Analyst: WinSafari Hole Still Open

 
 
By Lisa Vaas  |  Posted 2007-06-26 Print this article Print
 
 
 
 
 
 
 

Does Apple only care about exploits that get a spotlight?

The vulnerabilities Errata Security found in Apples Safari beta for Windows—within hours of the browsers June 11 launch—are still open, CTO Dave Maynor said in a blog on June 25. "The vulnerabilities found by Errata Security are still present in the Windows version of the Browser," he wrote. The posting has since been removed, pending the addition of further details, Maynor told eWEEK. Apple hadnt responded to questions by the time this posted.
The Safari bugs are proof positive of Maynors assertion that client-side vulnerabilities are easy as pie to find in Apple code, he said.
Click here to read about Apples latest patches. "I basically just ran the OSX version of Safari through a fuzzer, and it crashed in a few seconds," he wrote in the June 25 post. Errata made test results public back on April 23 in this blog post after finding one particular exploit. The reason Apple hasnt jumped on fixing it, Maynor charges, is that the press has ignored this exploit. Also, because Safari exploits are "a dime a dozen," Errata didnt bother to search for more exploits than the security firm needed to write an HEV (Hacker Eye View) on why enterprises should ban Safari, he said. "If you look at the vulnerabilities that Apple fixes quickly, they are the ones that make headlines," Maynor said. "So reporting the vulnerability to Apple is pretty useless because they wont fix it in a timely fashion, and releasing details on it is useless as well because that would only be aiding the bad guys in creating malware. I call this only fix it if its in the public spotlight the Eddie Haskell syndrome. For those of you who didnt watch Leave it to Beaver, that means they act very responsible when someone is looking but [when their] back is turned they become a brat." If Maynor sounds bitter, its because he has been sharply criticized for not disclosing vulnerabilities to Apple. One example, from Matasanos Jeremy Rauch: "…Dave, if youre not going to keep Apple in the loop, and you are going to harbor secret Safari vulnerabilities that only your company and your customers and whoever your customers talk to and whoever … manages to break into those customers may be, can I ask a favor? Can you post what your code of ethics is? A lot of us would like to know," he wrote after Maynor published the WinSafari vulnerabilities. Of course, the dysfunctional relationship between Maynor and Apple goes back further than the WinSafari bugs disclosure, back at least to the fall 2006 ToorCon fiasco, where Maynor and fellow security researcher Jon "Johnny Cache" Ellch were pressured out of giving a presentation on exploitable flaws in wireless device drivers in Windows and Macs. Apple went so far as to omit mention of Maynors discovery of the flaw in acknowledgments given with the subsequent update. Check out eWEEK.coms Security Center for the latest security news, reviews and analysis. And for insights on security coverage around the Web, take a look at eWEEKs Security Watch blog.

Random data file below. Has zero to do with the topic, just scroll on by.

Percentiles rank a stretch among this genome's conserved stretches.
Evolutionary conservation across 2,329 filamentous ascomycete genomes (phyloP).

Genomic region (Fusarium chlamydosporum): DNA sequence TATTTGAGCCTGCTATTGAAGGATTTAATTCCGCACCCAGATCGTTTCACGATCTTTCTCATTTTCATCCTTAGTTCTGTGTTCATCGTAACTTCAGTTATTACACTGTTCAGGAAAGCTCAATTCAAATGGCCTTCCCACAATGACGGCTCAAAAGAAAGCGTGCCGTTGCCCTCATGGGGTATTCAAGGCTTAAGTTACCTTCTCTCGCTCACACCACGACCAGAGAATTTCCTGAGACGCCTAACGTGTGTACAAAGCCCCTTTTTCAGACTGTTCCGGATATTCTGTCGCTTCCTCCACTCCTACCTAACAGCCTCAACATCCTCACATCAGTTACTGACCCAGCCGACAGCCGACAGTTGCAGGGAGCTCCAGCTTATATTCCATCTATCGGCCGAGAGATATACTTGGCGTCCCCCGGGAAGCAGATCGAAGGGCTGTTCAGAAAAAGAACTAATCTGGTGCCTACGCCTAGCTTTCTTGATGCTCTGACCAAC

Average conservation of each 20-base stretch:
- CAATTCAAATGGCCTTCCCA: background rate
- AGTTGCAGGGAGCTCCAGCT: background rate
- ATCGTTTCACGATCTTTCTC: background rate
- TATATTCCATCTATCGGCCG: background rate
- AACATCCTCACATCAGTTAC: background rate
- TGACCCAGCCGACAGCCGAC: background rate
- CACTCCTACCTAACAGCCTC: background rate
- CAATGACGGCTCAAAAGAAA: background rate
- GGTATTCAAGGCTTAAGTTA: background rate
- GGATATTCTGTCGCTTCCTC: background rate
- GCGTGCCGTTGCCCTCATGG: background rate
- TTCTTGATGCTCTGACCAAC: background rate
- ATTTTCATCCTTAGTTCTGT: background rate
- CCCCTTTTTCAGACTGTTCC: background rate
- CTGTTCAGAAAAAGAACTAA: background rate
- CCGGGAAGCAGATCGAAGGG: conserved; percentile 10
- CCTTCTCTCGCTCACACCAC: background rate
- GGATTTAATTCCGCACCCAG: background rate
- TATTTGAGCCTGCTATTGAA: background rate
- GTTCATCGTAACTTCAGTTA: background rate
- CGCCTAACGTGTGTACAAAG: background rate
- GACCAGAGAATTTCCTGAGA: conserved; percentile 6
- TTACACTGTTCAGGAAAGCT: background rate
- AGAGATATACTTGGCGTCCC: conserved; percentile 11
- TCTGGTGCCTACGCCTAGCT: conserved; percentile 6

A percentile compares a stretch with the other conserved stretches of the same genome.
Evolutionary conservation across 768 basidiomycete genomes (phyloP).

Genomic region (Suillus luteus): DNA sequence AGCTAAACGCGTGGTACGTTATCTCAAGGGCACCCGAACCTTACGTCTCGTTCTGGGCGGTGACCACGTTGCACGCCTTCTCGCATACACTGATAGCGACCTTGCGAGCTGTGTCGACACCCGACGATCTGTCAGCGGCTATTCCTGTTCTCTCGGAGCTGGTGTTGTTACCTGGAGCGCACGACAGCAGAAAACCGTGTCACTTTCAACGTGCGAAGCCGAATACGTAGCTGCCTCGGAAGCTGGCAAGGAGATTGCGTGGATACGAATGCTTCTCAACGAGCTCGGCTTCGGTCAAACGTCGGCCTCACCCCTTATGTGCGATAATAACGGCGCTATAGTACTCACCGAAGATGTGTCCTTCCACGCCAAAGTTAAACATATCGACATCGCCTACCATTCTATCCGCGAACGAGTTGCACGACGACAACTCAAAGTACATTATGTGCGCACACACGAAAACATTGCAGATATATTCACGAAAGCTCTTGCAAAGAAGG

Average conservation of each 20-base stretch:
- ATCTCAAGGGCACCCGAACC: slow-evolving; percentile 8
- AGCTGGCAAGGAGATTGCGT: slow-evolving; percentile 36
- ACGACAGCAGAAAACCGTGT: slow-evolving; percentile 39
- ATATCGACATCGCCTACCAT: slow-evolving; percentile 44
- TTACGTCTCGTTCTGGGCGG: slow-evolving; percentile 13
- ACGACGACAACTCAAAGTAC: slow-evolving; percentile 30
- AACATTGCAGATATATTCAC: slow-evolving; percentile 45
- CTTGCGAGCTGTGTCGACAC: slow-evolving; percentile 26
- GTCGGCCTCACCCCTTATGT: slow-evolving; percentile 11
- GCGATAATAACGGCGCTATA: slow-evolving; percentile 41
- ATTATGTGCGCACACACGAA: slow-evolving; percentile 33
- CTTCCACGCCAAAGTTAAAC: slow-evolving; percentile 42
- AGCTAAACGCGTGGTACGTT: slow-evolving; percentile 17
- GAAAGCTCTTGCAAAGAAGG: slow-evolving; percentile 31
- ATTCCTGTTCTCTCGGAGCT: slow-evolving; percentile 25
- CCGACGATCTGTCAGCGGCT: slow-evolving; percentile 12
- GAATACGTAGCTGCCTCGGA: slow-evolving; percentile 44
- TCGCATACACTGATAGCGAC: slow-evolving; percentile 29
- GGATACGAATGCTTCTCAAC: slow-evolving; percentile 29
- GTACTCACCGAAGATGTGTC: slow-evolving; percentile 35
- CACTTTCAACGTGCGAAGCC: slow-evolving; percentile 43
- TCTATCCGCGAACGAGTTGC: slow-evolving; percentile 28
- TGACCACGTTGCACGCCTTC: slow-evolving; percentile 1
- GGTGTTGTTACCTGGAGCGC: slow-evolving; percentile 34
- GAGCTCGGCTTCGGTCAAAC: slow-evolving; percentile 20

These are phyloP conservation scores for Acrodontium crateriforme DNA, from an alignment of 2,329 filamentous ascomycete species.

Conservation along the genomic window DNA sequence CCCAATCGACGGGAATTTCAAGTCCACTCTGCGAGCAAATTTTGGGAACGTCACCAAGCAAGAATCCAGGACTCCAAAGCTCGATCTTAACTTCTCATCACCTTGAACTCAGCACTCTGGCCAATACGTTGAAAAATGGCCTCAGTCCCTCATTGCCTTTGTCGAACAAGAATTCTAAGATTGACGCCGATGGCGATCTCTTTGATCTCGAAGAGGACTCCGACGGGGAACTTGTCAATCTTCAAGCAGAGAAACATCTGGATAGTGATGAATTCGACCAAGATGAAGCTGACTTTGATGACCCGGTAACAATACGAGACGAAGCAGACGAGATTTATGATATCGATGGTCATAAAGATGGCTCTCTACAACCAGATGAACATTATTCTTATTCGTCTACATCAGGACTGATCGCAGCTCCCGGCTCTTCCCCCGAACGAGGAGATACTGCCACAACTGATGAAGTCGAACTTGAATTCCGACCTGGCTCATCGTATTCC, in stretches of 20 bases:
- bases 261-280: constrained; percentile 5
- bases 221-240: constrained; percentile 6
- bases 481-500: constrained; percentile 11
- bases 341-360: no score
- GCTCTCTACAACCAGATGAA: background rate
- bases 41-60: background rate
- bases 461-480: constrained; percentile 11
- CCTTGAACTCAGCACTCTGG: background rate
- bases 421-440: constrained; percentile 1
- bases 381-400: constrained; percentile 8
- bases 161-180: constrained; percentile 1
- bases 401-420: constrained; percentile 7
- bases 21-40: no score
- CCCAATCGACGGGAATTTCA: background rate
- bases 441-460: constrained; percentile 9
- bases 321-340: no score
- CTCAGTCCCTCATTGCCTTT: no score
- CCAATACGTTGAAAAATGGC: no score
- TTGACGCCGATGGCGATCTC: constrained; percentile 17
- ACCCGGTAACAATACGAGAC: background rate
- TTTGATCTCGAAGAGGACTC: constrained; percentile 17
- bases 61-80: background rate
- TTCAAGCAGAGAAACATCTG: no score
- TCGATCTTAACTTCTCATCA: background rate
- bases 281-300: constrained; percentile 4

Lisa Vaas is News Editor/Operations for eWEEK.com and also serves as editor of the Database topic center. Since 1995, she has also been a Webcast news show anchorperson and a reporter covering the IT industry. She has focused on customer relationship management technology, IT salaries and careers, effects of the H1-B visa on the technology workforce, wireless technology, security, and, most recently, databases and the technologies that touch upon them. Her articles have appeared in eWEEK's print edition, on eWEEK.com, and in the startup IT magazine PC Connection. Prior to becoming a journalist, Vaas experienced an array of eye-opening careers, including driving a cab in Boston, photographing cranky babies in shopping malls, selling cameras, typography and computer training. She stopped a hair short of finishing an M.A. in English at the University of Massachusetts in Boston. She earned a B.S. in Communications from Emerson College. She runs two open-mic reading series in Boston and currently keeps bees in her home in Mashpee, Mass.
 
 
 
 
 
 
 

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